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How to Choose Home Improvements That Will Yield the Best Recoup Rate

Industry Observer with Spectrum Communications

One of the most vital aspects of any home improvement project—and one that you should consider closely—is its recoup rate, or the amount of investment capital that can be regained from the bump in home value spurred by a renovation. When homeowners and home service providers speak about remodeling, they apply common benchmarks, like aesthetic and functional improvements, but ultimately, what matters most is that your renovations can pay for themselves.

The recoup rate of your various home improvements will be subject to a host of external factors, including your neighborhood’s developmental outlook and whether the work done was properly permitted. Some of these factors, like project permitting, are within your control, but others, like the average price of neighboring homes and overall neighborhood perception, simply are not.

As such, it can be difficult to assess exactly which types of renovations will yield the highest increase in home value in spite of any ancillary housing market factors. To give you a better idea of which areas of your home to improve to bolster resale value, especially if your property has no obvious structural or functional vulnerabilities, we’ve compiled several project types and tips to consider.

Your Renovations Don’t Have to Be Massive, Just Impactful

When you hire home service contractors, the plus is that you’re (theoretically) dealing with experts—but at the same time, you’re also still dealing with a business. Ultimately, it’s in their best interest to sell you the most products and services they can. There are many scrupulous remodelers out there that balance their bottom line with the unique project needs of each customer, but you also can’t assume that every solution suggested to you is 100% perfect for your abode.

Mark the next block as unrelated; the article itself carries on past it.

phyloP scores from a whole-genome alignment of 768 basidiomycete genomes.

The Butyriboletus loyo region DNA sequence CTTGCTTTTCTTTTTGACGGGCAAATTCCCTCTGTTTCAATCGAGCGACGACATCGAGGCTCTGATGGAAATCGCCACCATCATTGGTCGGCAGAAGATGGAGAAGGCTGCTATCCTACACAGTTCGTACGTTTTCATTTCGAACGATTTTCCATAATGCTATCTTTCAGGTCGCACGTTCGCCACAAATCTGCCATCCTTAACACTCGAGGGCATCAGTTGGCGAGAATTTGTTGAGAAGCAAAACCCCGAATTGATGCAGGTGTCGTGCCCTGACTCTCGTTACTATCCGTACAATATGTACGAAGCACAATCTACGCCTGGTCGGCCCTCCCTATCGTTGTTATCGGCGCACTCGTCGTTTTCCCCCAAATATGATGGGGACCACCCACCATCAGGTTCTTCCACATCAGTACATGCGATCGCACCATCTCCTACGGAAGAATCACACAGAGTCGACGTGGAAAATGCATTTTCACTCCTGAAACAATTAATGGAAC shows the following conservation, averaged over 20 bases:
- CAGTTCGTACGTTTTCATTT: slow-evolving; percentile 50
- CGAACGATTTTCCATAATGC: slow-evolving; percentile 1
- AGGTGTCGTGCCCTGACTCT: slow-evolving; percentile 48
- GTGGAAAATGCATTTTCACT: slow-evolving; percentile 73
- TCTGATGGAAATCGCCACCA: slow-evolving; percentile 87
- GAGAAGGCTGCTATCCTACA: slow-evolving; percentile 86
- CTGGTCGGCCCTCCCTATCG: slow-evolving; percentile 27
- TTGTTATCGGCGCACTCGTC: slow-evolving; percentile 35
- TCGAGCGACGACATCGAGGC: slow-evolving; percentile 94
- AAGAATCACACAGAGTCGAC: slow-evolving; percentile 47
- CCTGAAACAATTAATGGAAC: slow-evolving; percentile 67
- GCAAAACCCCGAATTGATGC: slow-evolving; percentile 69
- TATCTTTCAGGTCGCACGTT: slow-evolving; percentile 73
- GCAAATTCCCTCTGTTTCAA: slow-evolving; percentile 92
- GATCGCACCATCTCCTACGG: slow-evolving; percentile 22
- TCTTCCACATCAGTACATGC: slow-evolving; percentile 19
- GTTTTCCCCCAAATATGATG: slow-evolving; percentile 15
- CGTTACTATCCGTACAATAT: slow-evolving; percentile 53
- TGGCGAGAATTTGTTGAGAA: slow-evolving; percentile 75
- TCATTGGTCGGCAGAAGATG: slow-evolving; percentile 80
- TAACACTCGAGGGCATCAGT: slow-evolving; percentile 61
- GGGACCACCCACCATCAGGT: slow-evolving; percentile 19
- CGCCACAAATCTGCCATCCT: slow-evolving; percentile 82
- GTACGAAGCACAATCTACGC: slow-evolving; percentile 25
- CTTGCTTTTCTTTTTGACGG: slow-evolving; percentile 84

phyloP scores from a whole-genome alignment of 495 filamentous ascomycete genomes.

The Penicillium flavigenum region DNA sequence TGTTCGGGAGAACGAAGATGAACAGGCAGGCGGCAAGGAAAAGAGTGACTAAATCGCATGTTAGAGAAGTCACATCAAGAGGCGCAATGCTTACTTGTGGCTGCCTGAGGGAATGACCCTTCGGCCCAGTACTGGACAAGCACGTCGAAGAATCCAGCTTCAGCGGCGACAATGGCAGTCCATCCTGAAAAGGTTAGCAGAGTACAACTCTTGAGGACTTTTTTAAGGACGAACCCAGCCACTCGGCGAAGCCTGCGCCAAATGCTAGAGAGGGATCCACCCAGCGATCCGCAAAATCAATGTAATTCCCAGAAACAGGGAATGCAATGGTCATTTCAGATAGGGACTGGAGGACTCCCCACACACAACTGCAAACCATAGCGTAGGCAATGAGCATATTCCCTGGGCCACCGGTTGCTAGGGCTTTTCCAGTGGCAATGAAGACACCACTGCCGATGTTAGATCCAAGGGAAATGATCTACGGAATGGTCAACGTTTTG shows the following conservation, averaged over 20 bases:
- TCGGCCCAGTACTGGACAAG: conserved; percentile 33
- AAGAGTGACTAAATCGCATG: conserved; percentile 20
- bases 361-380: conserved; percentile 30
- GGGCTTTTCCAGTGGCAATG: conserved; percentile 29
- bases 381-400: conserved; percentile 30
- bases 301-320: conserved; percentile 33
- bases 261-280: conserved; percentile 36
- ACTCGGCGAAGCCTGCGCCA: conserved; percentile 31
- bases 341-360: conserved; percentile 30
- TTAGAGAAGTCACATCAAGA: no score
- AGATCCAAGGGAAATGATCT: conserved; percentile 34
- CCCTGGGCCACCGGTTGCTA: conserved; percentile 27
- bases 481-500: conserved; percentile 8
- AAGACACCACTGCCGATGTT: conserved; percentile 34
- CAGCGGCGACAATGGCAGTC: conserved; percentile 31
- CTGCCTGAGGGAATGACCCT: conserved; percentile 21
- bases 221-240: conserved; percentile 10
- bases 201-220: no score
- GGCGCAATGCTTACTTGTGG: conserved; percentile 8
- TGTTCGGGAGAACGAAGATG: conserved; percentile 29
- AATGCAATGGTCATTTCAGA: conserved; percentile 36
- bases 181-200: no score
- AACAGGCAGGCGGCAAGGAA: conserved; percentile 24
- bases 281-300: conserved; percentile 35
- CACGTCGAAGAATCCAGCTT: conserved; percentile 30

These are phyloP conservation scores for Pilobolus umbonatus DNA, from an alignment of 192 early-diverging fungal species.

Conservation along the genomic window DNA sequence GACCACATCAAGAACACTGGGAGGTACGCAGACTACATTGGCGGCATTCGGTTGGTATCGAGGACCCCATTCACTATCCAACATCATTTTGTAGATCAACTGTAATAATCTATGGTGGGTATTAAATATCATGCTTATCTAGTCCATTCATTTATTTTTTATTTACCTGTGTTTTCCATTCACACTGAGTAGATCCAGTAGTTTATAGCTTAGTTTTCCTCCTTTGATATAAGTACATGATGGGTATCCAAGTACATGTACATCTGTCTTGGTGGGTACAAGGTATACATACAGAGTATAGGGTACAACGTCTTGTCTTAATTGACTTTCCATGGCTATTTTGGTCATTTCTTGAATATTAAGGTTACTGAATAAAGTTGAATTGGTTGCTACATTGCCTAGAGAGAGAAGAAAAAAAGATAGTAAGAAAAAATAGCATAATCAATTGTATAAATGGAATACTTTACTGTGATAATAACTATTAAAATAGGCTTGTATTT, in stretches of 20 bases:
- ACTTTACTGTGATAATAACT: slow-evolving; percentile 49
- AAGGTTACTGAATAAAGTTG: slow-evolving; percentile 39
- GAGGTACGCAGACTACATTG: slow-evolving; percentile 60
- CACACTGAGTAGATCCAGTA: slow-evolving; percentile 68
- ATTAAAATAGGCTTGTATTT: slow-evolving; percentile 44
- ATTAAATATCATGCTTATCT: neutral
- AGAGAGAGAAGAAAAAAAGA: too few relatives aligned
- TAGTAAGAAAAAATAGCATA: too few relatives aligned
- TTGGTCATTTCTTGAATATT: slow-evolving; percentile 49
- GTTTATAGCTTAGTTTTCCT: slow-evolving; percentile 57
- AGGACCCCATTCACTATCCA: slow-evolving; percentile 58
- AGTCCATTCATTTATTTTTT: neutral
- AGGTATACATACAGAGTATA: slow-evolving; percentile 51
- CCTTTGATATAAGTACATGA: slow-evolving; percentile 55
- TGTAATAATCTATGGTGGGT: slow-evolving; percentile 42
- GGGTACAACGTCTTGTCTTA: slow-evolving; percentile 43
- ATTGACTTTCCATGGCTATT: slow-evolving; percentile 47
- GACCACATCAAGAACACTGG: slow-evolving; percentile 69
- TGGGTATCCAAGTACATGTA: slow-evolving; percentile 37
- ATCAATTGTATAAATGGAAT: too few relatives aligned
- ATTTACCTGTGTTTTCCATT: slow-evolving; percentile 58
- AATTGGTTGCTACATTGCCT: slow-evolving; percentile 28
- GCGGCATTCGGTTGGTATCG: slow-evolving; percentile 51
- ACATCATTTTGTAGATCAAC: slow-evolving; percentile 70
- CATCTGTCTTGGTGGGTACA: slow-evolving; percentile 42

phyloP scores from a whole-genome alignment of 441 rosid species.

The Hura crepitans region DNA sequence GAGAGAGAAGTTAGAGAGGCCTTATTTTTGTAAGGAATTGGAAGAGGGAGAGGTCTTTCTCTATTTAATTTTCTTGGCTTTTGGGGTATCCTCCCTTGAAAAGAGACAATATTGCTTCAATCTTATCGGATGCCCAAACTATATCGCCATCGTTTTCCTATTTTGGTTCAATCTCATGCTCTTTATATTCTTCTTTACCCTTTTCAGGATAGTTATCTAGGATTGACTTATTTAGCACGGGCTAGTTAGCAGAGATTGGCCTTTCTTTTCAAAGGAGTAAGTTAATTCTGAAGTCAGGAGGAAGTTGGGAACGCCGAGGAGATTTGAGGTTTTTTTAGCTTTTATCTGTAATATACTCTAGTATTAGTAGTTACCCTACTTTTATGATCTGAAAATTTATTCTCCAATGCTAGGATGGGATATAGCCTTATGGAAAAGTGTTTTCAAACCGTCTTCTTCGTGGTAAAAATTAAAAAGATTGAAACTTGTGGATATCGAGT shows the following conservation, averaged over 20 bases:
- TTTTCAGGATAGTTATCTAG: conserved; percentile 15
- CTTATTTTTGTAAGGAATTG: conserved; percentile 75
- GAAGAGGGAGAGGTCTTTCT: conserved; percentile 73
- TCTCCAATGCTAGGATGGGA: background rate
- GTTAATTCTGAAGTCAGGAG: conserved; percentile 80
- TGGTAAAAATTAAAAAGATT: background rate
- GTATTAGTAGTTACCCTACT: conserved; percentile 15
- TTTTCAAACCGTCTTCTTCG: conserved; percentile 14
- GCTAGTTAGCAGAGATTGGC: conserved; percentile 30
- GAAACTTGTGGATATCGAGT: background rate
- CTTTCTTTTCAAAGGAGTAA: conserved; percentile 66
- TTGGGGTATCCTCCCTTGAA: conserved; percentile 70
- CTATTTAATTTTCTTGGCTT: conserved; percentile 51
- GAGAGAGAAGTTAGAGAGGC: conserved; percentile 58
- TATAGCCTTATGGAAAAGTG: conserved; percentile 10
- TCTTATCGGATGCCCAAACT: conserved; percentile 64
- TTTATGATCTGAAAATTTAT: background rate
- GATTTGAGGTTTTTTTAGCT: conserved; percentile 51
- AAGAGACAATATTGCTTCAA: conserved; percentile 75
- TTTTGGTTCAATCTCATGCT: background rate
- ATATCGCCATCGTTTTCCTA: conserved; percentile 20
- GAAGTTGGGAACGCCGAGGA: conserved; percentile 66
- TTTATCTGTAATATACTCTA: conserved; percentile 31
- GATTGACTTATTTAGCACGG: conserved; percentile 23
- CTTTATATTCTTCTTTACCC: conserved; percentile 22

As you review product catalogs and customization options, keep in mind that modest functional updates, while not as striking upfront, can be just as big of a draw for potential home buyers deep into the home inspection and negotiation process. For example, replacing all your windows with Energy Star-rated units will not only create a more comfortable interior, but buyers will be further enticed by the potential utility savings. Another option could be a one-day bath remodel since it’s an update to one of the most frequented rooms in your home that offers a highly personalized, expedient, and cost-effective renovation experience.

To further illustrate the point, according to recent data from Remodeling Magazine, a relatively smaller kitchen renovation, one carrying a price point around $15,000, yields an average recoup rate of 87%. First-time remodelers may carry the perception that the most impactful remodels are the ones that floor you the second you enter the room, but a collection of expertly implemented alterations that make a home more functional and stylish will be just as alluring.

Focus on Your Kitchen and Bathroom

Anyone in the real estate, interior design, or construction will tell you that the kitchen and bathroom are a home’s most pivotal spaces. They’re so important, in fact, that buyers are often willing to spend a little more for an accommodating and up-to-date space, because the alternative of a kitchen or bathroom that constantly needs maintenance and repair work amounts to the world’s most expensive headache. If you want to optimize the value of each remodeling dollar you spend, keep the previous note about modest renovations in mind, but place a little more emphasis on your bathroom or kitchen. Remember, though, that just because you’re making changes to these rooms doesn’t automatically translate to a higher recoup rate, as this figure will also be conditioned by everything from the construction materials used to the scope of the project itself.

Resist Overspending

If your primary motivation for reselling your home is to improve its value, you should take heed of your property’s current value, then use that to assess how much to invest in renovating it. There isn’t an exact mathematical formula that will give you a precise remodeling budget figure, but generally, you should aim to spend no more than 25 percent of your home’s current value.

We all want to live in the most contemporary, feature-rich home in the neighborhood, but overspending and over-improving will quickly burn a hole through your wallet—and may even drive your home’s value so high that it becomes a cost-prohibitive investment for buyers. This is especially true if your property’s listing price is a stark outlier compared to the price points of neighboring homes.

Prioritize Functional Home Improvements to Improve Recoup Rate

No matter if you’re listing your home soon, or just organizing a series of small updates, every renovative choice you make should be informed by your pursuit to maximize recoup rate. Keep in mind that, while a striking decorative scheme is always a welcome amenity, it’s, essentially, a cosmetic change that is so closely tied to the homeowner’s taste that it won’t carry the same universal appeal as updates to a home’s foundation, appliances, or thermal efficiency.